Anyways, the cleaning crew coming more often seems wildly unlikely. Our CEO/CFO are excessively cheap. I mean hey, it’s worth a shot and personally that would be enough to satisfy me. I just don’t want to have to use a particularly gross bathroom.

      1. blackcat*

        Ok, I this makes another solution more clear: all the women quit, leaving these men alone with their poop. The bathroom situation is just reflective on an environment that is not respectful of women (and their work/time/needs/etc). Things will not get better.

        (Like I get that that’s not possible! But…. ick.)

      2. LadyPhoenix*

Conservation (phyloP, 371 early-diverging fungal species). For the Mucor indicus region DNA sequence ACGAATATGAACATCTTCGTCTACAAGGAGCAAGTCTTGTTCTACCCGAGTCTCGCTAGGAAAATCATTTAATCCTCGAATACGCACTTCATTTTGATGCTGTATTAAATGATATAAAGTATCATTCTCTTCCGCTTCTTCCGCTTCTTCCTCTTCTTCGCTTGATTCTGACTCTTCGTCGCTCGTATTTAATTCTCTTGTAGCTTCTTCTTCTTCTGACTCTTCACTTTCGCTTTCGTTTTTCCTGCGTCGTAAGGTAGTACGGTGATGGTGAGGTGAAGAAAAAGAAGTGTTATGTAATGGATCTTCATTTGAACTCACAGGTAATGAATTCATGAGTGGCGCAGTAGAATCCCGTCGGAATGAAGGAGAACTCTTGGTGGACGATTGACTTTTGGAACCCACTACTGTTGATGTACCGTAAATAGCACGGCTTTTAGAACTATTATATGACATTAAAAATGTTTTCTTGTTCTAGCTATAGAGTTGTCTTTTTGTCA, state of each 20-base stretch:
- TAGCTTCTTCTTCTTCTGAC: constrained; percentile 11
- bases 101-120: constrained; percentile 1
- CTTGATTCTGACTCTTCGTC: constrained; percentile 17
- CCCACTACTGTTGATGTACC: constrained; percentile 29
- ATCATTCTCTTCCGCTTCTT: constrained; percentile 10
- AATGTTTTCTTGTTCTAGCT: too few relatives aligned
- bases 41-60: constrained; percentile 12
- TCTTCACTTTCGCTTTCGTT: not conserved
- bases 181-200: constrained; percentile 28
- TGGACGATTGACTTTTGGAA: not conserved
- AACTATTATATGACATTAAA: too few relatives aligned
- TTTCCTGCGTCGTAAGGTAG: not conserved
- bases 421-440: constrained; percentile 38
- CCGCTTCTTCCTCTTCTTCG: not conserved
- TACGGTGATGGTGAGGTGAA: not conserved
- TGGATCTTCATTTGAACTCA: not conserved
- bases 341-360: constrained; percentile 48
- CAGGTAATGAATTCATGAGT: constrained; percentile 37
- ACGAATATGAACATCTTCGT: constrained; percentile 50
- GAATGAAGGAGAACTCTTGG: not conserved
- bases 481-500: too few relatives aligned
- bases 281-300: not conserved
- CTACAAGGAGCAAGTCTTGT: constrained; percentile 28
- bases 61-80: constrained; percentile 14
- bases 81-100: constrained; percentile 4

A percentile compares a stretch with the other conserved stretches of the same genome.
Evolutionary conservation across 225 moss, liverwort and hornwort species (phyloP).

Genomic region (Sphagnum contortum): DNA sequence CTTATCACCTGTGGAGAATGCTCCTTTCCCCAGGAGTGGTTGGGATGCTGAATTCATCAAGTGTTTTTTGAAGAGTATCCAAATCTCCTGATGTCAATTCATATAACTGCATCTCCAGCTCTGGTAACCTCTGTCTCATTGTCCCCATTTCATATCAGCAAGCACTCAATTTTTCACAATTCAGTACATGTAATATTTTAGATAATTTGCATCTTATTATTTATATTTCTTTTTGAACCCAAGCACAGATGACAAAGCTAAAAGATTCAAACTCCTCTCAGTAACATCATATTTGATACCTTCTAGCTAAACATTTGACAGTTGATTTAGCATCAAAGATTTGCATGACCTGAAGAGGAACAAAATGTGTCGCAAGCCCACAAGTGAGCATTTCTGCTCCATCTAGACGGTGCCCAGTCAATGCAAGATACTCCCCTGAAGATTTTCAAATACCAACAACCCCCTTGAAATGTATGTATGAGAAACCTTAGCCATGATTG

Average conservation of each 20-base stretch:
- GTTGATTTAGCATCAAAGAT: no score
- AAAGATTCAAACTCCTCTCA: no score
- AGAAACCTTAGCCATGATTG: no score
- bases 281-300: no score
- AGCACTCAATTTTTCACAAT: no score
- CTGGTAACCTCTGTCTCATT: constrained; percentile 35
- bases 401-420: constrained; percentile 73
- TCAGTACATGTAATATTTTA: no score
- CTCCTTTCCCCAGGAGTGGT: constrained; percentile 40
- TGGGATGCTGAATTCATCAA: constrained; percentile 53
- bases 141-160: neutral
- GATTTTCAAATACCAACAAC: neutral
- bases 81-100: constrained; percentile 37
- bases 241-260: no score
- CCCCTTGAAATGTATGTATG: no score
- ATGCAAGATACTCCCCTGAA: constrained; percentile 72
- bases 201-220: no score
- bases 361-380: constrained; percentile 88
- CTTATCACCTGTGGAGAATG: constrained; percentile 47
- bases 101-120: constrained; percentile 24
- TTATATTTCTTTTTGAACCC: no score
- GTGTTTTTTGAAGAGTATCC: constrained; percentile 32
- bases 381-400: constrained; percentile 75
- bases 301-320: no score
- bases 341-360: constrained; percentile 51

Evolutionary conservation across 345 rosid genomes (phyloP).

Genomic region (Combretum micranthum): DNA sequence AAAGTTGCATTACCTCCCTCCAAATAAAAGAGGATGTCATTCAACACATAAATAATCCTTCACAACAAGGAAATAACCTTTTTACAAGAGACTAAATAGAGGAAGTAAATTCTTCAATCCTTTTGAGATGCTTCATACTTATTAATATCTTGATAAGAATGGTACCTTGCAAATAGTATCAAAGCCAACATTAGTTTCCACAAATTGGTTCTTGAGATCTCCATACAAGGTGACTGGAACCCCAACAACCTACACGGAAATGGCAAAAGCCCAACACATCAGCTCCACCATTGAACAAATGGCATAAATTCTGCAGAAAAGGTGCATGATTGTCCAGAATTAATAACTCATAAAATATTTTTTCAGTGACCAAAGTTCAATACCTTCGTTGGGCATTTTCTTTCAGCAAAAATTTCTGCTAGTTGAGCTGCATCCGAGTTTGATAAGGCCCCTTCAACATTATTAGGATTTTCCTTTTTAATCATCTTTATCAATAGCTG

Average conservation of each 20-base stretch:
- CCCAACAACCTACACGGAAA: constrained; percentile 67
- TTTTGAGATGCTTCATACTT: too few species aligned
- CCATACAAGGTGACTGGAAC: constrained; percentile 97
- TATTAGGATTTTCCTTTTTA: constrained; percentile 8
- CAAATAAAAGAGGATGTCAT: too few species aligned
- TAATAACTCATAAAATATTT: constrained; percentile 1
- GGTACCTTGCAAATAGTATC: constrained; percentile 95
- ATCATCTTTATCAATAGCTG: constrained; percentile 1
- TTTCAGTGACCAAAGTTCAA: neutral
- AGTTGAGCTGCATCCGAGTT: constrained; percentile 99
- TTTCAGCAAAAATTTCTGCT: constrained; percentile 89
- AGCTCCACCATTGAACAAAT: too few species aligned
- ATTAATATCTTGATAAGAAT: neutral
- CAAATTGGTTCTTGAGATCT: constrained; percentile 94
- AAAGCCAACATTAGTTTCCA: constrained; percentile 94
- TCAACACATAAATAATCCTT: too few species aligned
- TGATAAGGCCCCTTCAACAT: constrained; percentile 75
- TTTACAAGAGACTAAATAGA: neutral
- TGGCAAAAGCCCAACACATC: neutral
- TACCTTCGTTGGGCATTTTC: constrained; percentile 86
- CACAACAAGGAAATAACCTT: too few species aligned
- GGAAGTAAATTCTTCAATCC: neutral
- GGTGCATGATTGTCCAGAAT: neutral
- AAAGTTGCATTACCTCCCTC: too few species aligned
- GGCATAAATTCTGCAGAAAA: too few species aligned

I think you have more problems then men comandeering your restroom.

        I know exactly why the men claim your bathrooms. Cause they’re clean and theyo don’t have to clean it thenselves becausE Women do it anyways (cause women are “supposed” to clean up after men /sarcasm).

        I’d tell every woman to consider potential protections for obvious cases of sexism… or leave a stink dump of a review on glassdoor.

          1. Hey Karma, Over here.*

            Like how the men are sitting and pooping in the room where the women would have some privacy? Yeah, not to hard to see their opinion of what is their’s and what is hers.

            1. LadyPhoenix*

              Or that the CEO is doing it AFTER the women conplained?

              Gotta keep those uppity women in line, afterall. /biting, bitter sarcasm

      3. Let's Bagel*